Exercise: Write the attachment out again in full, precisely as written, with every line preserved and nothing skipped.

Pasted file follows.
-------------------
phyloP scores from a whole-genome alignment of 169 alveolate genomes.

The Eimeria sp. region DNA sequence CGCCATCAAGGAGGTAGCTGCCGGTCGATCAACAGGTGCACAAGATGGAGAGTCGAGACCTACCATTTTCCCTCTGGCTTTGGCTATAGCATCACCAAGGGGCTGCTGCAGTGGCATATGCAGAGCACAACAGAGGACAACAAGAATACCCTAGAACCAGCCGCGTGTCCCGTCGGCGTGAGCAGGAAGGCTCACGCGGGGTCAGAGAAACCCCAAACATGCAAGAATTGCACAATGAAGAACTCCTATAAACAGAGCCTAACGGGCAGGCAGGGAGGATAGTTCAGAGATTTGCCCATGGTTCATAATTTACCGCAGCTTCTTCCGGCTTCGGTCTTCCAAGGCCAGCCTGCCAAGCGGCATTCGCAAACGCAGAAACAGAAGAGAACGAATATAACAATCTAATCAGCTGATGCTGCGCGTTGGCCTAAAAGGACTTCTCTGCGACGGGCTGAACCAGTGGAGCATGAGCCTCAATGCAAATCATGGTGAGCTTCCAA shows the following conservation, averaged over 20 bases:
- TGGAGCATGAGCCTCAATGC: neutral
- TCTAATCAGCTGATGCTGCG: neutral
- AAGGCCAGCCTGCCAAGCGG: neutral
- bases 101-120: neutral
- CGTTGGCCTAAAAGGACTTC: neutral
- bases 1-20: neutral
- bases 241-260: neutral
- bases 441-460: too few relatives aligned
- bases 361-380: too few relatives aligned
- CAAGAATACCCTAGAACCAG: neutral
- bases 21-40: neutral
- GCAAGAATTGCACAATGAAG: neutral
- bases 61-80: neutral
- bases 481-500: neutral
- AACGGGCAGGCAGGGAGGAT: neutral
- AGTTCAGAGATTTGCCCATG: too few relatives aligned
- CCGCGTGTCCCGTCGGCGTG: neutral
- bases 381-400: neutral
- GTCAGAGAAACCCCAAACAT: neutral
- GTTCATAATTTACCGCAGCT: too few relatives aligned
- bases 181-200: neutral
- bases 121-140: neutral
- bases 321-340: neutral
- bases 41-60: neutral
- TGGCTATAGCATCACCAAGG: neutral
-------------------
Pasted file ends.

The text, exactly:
phyloP scores from a whole-genome alignment of 169 alveolate genomes.

The Eimeria sp. region DNA sequence CGCCATCAAGGAGGTAGCTGCCGGTCGATCAACAGGTGCACAAGATGGAGAGTCGAGACCTACCATTTTCCCTCTGGCTTTGGCTATAGCATCACCAAGGGGCTGCTGCAGTGGCATATGCAGAGCACAACAGAGGACAACAAGAATACCCTAGAACCAGCCGCGTGTCCCGTCGGCGTGAGCAGGAAGGCTCACGCGGGGTCAGAGAAACCCCAAACATGCAAGAATTGCACAATGAAGAACTCCTATAAACAGAGCCTAACGGGCAGGCAGGGAGGATAGTTCAGAGATTTGCCCATGGTTCATAATTTACCGCAGCTTCTTCCGGCTTCGGTCTTCCAAGGCCAGCCTGCCAAGCGGCATTCGCAAACGCAGAAACAGAAGAGAACGAATATAACAATCTAATCAGCTGATGCTGCGCGTTGGCCTAAAAGGACTTCTCTGCGACGGGCTGAACCAGTGGAGCATGAGCCTCAATGCAAATCATGGTGAGCTTCCAA shows the following conservation, averaged over 20 bases:
- TGGAGCATGAGCCTCAATGC: neutral
- TCTAATCAGCTGATGCTGCG: neutral
- AAGGCCAGCCTGCCAAGCGG: neutral
- bases 101-120: neutral
- CGTTGGCCTAAAAGGACTTC: neutral
- bases 1-20: neutral
- bases 241-260: neutral
- bases 441-460: too few relatives aligned
- bases 361-380: too few relatives aligned
- CAAGAATACCCTAGAACCAG: neutral
- bases 21-40: neutral
- GCAAGAATTGCACAATGAAG: neutral
- bases 61-80: neutral
- bases 481-500: neutral
- AACGGGCAGGCAGGGAGGAT: neutral
- AGTTCAGAGATTTGCCCATG: too few relatives aligned
- CCGCGTGTCCCGTCGGCGTG: neutral
- bases 381-400: neutral
- GTCAGAGAAACCCCAAACAT: neutral
- GTTCATAATTTACCGCAGCT: too few relatives aligned
- bases 181-200: neutral
- bases 121-140: neutral
- bases 321-340: neutral
- bases 41-60: neutral
- TGGCTATAGCATCACCAAGG: neutral